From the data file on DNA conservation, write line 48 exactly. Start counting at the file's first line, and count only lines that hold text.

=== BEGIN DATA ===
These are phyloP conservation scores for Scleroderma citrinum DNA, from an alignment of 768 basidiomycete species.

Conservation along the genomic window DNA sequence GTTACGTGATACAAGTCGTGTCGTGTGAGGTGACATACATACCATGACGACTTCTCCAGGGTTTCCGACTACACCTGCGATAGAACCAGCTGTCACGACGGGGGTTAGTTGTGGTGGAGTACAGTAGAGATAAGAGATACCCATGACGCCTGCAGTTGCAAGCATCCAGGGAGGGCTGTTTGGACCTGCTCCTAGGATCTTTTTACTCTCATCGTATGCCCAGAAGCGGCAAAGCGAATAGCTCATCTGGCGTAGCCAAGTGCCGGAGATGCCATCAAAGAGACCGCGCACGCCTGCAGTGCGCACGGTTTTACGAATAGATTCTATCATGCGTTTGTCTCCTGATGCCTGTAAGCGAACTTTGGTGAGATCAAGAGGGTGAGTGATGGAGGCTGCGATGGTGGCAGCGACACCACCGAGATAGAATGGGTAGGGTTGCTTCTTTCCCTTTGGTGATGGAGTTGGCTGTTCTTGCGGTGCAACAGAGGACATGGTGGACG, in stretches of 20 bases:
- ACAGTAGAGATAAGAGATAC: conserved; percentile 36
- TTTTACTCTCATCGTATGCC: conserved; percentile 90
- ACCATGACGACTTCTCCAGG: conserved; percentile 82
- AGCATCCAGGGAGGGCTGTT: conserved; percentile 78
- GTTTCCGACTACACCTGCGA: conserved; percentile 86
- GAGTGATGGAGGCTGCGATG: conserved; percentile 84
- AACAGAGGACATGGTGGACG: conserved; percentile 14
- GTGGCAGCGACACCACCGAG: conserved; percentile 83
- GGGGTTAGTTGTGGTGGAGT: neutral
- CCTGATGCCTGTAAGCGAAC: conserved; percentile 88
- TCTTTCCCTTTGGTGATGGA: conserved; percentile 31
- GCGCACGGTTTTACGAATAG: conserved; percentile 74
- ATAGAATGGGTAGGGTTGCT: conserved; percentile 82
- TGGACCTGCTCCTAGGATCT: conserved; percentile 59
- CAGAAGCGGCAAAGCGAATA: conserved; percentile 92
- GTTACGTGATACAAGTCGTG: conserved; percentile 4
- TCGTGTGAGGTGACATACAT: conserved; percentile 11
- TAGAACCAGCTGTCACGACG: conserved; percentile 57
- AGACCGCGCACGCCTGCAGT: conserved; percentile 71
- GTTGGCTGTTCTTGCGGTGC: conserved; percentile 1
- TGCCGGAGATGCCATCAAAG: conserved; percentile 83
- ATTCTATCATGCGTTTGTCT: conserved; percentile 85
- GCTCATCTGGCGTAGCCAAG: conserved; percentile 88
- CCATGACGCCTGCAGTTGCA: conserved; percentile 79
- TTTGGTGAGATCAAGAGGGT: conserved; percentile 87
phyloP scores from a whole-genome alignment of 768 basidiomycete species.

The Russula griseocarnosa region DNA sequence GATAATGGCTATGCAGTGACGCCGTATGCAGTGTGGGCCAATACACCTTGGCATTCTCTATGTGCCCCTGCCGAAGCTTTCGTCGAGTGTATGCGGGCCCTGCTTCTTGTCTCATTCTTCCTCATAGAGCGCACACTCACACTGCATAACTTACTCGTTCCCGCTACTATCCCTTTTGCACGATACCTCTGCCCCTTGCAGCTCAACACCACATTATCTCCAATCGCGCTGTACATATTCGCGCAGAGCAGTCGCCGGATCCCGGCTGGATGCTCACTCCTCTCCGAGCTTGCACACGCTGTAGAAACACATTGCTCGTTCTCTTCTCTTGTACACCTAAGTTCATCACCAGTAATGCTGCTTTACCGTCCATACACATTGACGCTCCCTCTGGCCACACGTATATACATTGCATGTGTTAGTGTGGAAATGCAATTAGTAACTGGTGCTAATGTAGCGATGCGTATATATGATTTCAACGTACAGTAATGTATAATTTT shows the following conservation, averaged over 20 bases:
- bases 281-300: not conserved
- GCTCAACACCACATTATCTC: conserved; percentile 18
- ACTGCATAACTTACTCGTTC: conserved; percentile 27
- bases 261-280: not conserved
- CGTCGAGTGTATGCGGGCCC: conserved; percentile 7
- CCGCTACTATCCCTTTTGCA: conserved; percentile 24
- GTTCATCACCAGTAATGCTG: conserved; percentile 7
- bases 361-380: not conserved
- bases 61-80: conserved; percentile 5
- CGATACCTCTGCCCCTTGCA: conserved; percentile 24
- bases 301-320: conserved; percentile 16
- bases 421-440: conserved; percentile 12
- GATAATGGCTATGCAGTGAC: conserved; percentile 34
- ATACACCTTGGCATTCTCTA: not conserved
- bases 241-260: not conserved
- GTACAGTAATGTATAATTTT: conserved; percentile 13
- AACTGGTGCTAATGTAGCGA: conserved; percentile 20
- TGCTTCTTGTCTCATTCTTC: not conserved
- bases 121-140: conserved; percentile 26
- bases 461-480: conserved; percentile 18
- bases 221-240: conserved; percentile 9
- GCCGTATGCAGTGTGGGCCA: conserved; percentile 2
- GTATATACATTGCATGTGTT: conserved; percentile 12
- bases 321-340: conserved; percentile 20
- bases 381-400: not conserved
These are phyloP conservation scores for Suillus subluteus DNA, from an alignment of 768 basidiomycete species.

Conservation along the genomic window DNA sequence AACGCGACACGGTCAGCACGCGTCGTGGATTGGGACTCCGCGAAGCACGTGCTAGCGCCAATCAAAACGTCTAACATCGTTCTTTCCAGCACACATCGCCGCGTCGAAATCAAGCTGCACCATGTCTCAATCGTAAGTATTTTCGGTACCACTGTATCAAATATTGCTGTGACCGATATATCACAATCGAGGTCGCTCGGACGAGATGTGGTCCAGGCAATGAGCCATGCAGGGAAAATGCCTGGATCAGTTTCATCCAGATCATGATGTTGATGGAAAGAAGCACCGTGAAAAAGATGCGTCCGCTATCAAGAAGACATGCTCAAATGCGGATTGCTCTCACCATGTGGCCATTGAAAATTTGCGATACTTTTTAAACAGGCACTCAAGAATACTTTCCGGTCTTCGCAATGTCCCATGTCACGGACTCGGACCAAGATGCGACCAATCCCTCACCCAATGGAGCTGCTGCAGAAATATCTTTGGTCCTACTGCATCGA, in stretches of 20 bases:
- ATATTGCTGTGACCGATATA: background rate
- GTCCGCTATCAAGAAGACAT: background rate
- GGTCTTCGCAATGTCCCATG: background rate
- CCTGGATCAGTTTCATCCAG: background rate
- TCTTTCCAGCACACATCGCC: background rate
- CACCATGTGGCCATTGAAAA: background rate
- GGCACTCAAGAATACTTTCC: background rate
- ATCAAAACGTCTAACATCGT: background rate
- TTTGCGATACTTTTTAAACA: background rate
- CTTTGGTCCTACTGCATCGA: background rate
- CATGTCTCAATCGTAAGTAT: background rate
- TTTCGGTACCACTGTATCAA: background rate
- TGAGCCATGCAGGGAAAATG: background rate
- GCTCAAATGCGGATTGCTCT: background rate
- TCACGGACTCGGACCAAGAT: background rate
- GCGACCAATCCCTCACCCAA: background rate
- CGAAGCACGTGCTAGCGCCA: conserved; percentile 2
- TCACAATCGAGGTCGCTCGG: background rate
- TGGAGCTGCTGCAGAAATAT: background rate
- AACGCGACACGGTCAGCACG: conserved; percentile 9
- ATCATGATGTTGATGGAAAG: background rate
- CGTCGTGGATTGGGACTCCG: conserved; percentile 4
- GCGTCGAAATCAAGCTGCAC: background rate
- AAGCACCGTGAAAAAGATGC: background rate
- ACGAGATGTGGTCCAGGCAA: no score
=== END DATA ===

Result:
- bases 121-140: conserved; percentile 26